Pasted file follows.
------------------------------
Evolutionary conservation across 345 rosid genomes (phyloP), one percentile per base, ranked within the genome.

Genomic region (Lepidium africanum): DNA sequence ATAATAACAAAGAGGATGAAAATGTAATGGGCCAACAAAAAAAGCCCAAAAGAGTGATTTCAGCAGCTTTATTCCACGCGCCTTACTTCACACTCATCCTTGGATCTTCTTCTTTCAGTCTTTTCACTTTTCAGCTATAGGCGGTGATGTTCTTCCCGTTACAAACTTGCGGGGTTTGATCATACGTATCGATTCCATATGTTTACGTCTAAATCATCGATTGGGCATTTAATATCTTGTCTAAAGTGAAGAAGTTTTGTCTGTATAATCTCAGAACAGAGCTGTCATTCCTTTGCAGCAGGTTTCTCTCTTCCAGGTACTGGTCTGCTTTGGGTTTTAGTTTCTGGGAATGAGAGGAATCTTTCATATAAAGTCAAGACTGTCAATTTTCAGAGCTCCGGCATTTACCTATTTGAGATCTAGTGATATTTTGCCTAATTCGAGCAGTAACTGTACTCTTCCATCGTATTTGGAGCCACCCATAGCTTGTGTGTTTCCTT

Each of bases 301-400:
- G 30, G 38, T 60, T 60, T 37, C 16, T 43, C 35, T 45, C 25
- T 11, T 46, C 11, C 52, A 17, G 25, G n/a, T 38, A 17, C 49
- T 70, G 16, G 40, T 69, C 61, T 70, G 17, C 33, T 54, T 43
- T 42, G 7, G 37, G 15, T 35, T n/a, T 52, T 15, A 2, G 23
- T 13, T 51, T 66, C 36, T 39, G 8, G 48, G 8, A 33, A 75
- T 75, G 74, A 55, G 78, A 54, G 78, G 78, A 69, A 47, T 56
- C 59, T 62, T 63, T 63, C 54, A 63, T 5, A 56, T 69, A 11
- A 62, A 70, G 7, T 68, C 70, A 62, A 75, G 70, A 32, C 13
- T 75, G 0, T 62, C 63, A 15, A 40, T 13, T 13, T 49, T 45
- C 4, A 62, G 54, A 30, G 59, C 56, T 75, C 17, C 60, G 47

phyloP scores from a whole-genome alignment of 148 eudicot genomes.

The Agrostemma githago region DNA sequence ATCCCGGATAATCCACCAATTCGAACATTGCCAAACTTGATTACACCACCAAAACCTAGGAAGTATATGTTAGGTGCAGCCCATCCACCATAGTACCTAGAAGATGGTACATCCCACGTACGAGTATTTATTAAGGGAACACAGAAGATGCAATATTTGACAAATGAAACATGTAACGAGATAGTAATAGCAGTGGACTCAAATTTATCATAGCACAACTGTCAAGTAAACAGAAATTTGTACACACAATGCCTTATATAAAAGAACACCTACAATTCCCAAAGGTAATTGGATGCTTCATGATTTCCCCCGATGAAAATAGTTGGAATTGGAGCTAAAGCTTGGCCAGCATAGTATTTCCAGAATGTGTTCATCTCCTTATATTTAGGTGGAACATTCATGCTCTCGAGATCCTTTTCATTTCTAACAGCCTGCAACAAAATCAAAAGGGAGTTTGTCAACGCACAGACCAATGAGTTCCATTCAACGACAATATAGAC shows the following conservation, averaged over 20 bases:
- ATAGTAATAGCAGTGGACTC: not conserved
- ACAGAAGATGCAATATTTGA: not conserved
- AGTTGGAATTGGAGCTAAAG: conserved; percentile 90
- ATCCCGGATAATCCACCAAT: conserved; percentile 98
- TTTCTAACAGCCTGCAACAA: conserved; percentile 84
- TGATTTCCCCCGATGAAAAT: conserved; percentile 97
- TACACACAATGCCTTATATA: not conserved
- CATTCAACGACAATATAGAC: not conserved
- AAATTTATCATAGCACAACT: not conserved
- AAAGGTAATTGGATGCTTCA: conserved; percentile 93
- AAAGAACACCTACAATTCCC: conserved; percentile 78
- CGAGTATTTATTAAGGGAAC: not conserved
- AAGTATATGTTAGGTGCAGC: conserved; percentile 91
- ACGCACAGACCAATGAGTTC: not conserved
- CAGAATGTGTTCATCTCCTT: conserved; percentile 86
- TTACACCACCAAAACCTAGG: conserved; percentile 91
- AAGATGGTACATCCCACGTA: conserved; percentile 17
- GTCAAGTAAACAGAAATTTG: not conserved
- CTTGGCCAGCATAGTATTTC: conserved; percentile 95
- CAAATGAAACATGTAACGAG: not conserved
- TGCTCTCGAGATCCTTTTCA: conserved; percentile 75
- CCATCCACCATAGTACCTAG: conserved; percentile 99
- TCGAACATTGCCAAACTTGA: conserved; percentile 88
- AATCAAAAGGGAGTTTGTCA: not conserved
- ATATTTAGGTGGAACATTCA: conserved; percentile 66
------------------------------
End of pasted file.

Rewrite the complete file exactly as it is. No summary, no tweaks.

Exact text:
Evolutionary conservation across 345 rosid genomes (phyloP), one percentile per base, ranked within the genome.

Genomic region (Lepidium africanum): DNA sequence ATAATAACAAAGAGGATGAAAATGTAATGGGCCAACAAAAAAAGCCCAAAAGAGTGATTTCAGCAGCTTTATTCCACGCGCCTTACTTCACACTCATCCTTGGATCTTCTTCTTTCAGTCTTTTCACTTTTCAGCTATAGGCGGTGATGTTCTTCCCGTTACAAACTTGCGGGGTTTGATCATACGTATCGATTCCATATGTTTACGTCTAAATCATCGATTGGGCATTTAATATCTTGTCTAAAGTGAAGAAGTTTTGTCTGTATAATCTCAGAACAGAGCTGTCATTCCTTTGCAGCAGGTTTCTCTCTTCCAGGTACTGGTCTGCTTTGGGTTTTAGTTTCTGGGAATGAGAGGAATCTTTCATATAAAGTCAAGACTGTCAATTTTCAGAGCTCCGGCATTTACCTATTTGAGATCTAGTGATATTTTGCCTAATTCGAGCAGTAACTGTACTCTTCCATCGTATTTGGAGCCACCCATAGCTTGTGTGTTTCCTT

Each of bases 301-400:
- G 30, G 38, T 60, T 60, T 37, C 16, T 43, C 35, T 45, C 25
- T 11, T 46, C 11, C 52, A 17, G 25, G n/a, T 38, A 17, C 49
- T 70, G 16, G 40, T 69, C 61, T 70, G 17, C 33, T 54, T 43
- T 42, G 7, G 37, G 15, T 35, T n/a, T 52, T 15, A 2, G 23
- T 13, T 51, T 66, C 36, T 39, G 8, G 48, G 8, A 33, A 75
- T 75, G 74, A 55, G 78, A 54, G 78, G 78, A 69, A 47, T 56
- C 59, T 62, T 63, T 63, C 54, A 63, T 5, A 56, T 69, A 11
- A 62, A 70, G 7, T 68, C 70, A 62, A 75, G 70, A 32, C 13
- T 75, G 0, T 62, C 63, A 15, A 40, T 13, T 13, T 49, T 45
- C 4, A 62, G 54, A 30, G 59, C 56, T 75, C 17, C 60, G 47

phyloP scores from a whole-genome alignment of 148 eudicot genomes.

The Agrostemma githago region DNA sequence ATCCCGGATAATCCACCAATTCGAACATTGCCAAACTTGATTACACCACCAAAACCTAGGAAGTATATGTTAGGTGCAGCCCATCCACCATAGTACCTAGAAGATGGTACATCCCACGTACGAGTATTTATTAAGGGAACACAGAAGATGCAATATTTGACAAATGAAACATGTAACGAGATAGTAATAGCAGTGGACTCAAATTTATCATAGCACAACTGTCAAGTAAACAGAAATTTGTACACACAATGCCTTATATAAAAGAACACCTACAATTCCCAAAGGTAATTGGATGCTTCATGATTTCCCCCGATGAAAATAGTTGGAATTGGAGCTAAAGCTTGGCCAGCATAGTATTTCCAGAATGTGTTCATCTCCTTATATTTAGGTGGAACATTCATGCTCTCGAGATCCTTTTCATTTCTAACAGCCTGCAACAAAATCAAAAGGGAGTTTGTCAACGCACAGACCAATGAGTTCCATTCAACGACAATATAGAC shows the following conservation, averaged over 20 bases:
- ATAGTAATAGCAGTGGACTC: not conserved
- ACAGAAGATGCAATATTTGA: not conserved
- AGTTGGAATTGGAGCTAAAG: conserved; percentile 90
- ATCCCGGATAATCCACCAAT: conserved; percentile 98
- TTTCTAACAGCCTGCAACAA: conserved; percentile 84
- TGATTTCCCCCGATGAAAAT: conserved; percentile 97
- TACACACAATGCCTTATATA: not conserved
- CATTCAACGACAATATAGAC: not conserved
- AAATTTATCATAGCACAACT: not conserved
- AAAGGTAATTGGATGCTTCA: conserved; percentile 93
- AAAGAACACCTACAATTCCC: conserved; percentile 78
- CGAGTATTTATTAAGGGAAC: not conserved
- AAGTATATGTTAGGTGCAGC: conserved; percentile 91
- ACGCACAGACCAATGAGTTC: not conserved
- CAGAATGTGTTCATCTCCTT: conserved; percentile 86
- TTACACCACCAAAACCTAGG: conserved; percentile 91
- AAGATGGTACATCCCACGTA: conserved; percentile 17
- GTCAAGTAAACAGAAATTTG: not conserved
- CTTGGCCAGCATAGTATTTC: conserved; percentile 95
- CAAATGAAACATGTAACGAG: not conserved
- TGCTCTCGAGATCCTTTTCA: conserved; percentile 75
- CCATCCACCATAGTACCTAG: conserved; percentile 99
- TCGAACATTGCCAAACTTGA: conserved; percentile 88
- AATCAAAAGGGAGTTTGTCA: not conserved
- ATATTTAGGTGGAACATTCA: conserved; percentile 66